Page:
News & InfoEP StoreAcademySupportCommunityProducts by Country
Blog Home

Diversity and Pay Reporting in California

Your guide to understanding SB 973 and its application to the entertainment industry
March 6, 2021

Joseph Scudiero

When California signed Senate Bill 973 on September 30, 2020, it created a significant change for companies within the state – including the entertainment industry. The new legislation now requires all private companies with 100 or more employees to report annual employee pay data broken down by race, ethnicity, and sex to the Department of Fair Employment and House (DFEH).

The intent of this change is to identify pay wage gaps in workplaces so as to better enforce equal pay and discrimination laws. Considering the entertainment industry is one of the largest employment sectors in California, it’s important that studios, production companies, and other entities understand the new requirements – which come with a learning curve.

To help with the upcoming March 31st deadline, we have prepared some FAQs to help better understand SB 973 and how it applies to the entertainment industry. Here is also a snapshot guide to some of the key components of the legislation to be aware of.

Employee Demographics and Pay Bands

Companies will have to report the number of employees by race, ethnicity and sex via 10 pre-determined job categories:

  • Executive or senior level officials and managers
  • First or mid-level officials and managers
  • Professionals
  • Technicians
  • Sales workers
  • Administrative support workers
  • Craft workers
  • Operatives
  • Laborers and helpers
  • Service workers

In addition, companies will have to report the number of employees by race, ethnicity, and sex across certain pay bands used by the U.S. Bureau of Labor Statistics. Because the job categories are broad, and the entertainment industry is home to occupations not necessarily designed for this style of organization, it’s important for companies to determine early on – as best as possible – what roles should be assigned to which job categories. For example: In which category does a production designer go? A special effects designer? A script supervisor? Invest time and thought into making those executive decisions to make reporting easier now and in the future.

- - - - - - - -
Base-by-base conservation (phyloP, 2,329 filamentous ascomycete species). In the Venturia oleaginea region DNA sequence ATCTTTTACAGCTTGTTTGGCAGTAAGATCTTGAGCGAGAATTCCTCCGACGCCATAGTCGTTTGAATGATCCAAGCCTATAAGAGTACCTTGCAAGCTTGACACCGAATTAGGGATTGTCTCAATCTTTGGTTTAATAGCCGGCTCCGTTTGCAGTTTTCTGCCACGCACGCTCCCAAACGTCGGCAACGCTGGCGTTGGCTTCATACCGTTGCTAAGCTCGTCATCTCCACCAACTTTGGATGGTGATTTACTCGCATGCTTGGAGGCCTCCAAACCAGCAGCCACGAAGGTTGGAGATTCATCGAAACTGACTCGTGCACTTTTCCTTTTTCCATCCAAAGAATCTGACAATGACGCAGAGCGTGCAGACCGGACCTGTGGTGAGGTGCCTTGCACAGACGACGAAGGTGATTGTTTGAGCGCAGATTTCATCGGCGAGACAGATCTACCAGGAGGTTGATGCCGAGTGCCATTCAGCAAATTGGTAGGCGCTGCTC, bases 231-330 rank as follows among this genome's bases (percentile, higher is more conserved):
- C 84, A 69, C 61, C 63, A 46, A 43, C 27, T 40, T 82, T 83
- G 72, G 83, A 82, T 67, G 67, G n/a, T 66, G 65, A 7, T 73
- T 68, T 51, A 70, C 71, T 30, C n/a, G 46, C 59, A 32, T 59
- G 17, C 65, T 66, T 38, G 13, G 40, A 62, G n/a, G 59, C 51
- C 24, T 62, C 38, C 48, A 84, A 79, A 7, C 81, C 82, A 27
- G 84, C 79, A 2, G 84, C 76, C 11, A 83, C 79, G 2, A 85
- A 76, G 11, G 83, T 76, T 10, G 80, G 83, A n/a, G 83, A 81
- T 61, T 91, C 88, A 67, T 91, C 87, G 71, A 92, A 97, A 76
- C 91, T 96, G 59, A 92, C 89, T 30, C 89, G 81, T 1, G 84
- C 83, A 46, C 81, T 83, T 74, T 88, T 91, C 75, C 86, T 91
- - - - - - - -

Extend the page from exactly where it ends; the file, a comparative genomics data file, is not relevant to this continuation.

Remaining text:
Companies should also be prepared for how the new legislation differs from its federal counterpart, known as the EEO-1 Report, which several entertainment employers are also obligated to file. While SB 973 resembles the EEO-1 Report in some respects, SB 973 is broader and the reporting differs in material ways. That means companies need to be prepared to pull together a lot more data (particularly pay data) than they have in the past.

Structuring, Organizing, and Understanding the Data

Because of the unique way companies within the entertainment industry can be structured, entities – especially studios – need to determine how they will organize their information for reporting purposes. For example, the studio environment contains many different entities and divisions. Studios and production companies will need to determine if each unit should file separately? Does the studio or production company submit as one company and include the data for all its other units? How a studio or production company reports the data also may have labor law implications in other areas. Companies also need to be sure to understand how they will proceed in order to avoid any gaps that could risk violations and penalties.

Furthermore, while companies may already have reporting infrastructure in place to provide the previously required demographic information, that may not be the case for the new pay and hours data. It may be accessible but may exist in different systems and not organized in a way that will make it easy to report. All companies that fall under the purview of this new legislation should prepare for some front-end work this year. To help support the industry, Entertainment Partners has created a Diversity Management solution to give studios and production companies the tools to comply with SB 973.